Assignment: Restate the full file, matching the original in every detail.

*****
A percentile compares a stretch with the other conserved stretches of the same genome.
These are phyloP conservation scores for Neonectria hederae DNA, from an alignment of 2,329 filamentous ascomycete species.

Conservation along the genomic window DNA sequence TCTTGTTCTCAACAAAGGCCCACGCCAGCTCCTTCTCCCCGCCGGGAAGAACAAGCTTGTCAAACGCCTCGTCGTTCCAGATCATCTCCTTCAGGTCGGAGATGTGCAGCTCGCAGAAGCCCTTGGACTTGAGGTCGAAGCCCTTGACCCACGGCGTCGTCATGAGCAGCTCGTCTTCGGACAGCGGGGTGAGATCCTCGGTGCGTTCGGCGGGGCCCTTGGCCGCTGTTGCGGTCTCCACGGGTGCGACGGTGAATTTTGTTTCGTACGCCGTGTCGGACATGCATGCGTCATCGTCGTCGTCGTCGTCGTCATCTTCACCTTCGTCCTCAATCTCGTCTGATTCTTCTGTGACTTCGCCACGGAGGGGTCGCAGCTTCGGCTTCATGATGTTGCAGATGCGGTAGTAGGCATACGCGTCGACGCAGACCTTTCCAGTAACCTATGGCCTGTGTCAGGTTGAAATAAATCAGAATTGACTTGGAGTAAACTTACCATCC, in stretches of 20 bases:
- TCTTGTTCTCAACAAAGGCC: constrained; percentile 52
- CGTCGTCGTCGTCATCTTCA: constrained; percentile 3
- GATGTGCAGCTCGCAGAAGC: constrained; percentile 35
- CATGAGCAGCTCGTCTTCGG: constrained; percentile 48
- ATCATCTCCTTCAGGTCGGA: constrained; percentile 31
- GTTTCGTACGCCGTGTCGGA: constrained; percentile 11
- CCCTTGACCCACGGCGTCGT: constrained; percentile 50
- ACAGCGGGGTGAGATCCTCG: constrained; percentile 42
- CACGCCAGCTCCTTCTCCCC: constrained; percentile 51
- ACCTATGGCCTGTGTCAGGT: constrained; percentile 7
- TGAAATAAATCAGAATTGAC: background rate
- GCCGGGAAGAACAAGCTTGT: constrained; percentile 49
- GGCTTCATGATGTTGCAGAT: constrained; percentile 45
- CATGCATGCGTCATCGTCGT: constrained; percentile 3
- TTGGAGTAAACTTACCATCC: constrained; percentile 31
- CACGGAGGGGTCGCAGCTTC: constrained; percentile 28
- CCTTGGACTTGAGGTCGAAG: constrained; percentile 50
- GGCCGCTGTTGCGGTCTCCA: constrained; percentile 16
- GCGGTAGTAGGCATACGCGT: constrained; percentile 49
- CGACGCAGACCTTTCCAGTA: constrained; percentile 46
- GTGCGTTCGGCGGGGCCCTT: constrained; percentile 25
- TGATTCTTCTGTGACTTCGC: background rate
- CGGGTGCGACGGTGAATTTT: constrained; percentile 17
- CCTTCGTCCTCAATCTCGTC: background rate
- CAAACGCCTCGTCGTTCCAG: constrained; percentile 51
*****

A percentile compares a stretch with the other conserved stretches of the same genome.
These are phyloP conservation scores for Neonectria hederae DNA, from an alignment of 2,329 filamentous ascomycete species.

Conservation along the genomic window DNA sequence TCTTGTTCTCAACAAAGGCCCACGCCAGCTCCTTCTCCCCGCCGGGAAGAACAAGCTTGTCAAACGCCTCGTCGTTCCAGATCATCTCCTTCAGGTCGGAGATGTGCAGCTCGCAGAAGCCCTTGGACTTGAGGTCGAAGCCCTTGACCCACGGCGTCGTCATGAGCAGCTCGTCTTCGGACAGCGGGGTGAGATCCTCGGTGCGTTCGGCGGGGCCCTTGGCCGCTGTTGCGGTCTCCACGGGTGCGACGGTGAATTTTGTTTCGTACGCCGTGTCGGACATGCATGCGTCATCGTCGTCGTCGTCGTCGTCATCTTCACCTTCGTCCTCAATCTCGTCTGATTCTTCTGTGACTTCGCCACGGAGGGGTCGCAGCTTCGGCTTCATGATGTTGCAGATGCGGTAGTAGGCATACGCGTCGACGCAGACCTTTCCAGTAACCTATGGCCTGTGTCAGGTTGAAATAAATCAGAATTGACTTGGAGTAAACTTACCATCC, in stretches of 20 bases:
- TCTTGTTCTCAACAAAGGCC: constrained; percentile 52
- CGTCGTCGTCGTCATCTTCA: constrained; percentile 3
- GATGTGCAGCTCGCAGAAGC: constrained; percentile 35
- CATGAGCAGCTCGTCTTCGG: constrained; percentile 48
- ATCATCTCCTTCAGGTCGGA: constrained; percentile 31
- GTTTCGTACGCCGTGTCGGA: constrained; percentile 11
- CCCTTGACCCACGGCGTCGT: constrained; percentile 50
- ACAGCGGGGTGAGATCCTCG: constrained; percentile 42
- CACGCCAGCTCCTTCTCCCC: constrained; percentile 51
- ACCTATGGCCTGTGTCAGGT: constrained; percentile 7
- TGAAATAAATCAGAATTGAC: background rate
- GCCGGGAAGAACAAGCTTGT: constrained; percentile 49
- GGCTTCATGATGTTGCAGAT: constrained; percentile 45
- CATGCATGCGTCATCGTCGT: constrained; percentile 3
- TTGGAGTAAACTTACCATCC: constrained; percentile 31
- CACGGAGGGGTCGCAGCTTC: constrained; percentile 28
- CCTTGGACTTGAGGTCGAAG: constrained; percentile 50
- GGCCGCTGTTGCGGTCTCCA: constrained; percentile 16
- GCGGTAGTAGGCATACGCGT: constrained; percentile 49
- CGACGCAGACCTTTCCAGTA: constrained; percentile 46
- GTGCGTTCGGCGGGGCCCTT: constrained; percentile 25
- TGATTCTTCTGTGACTTCGC: background rate
- CGGGTGCGACGGTGAATTTT: constrained; percentile 17
- CCTTCGTCCTCAATCTCGTC: background rate
- CAAACGCCTCGTCGTTCCAG: constrained; percentile 51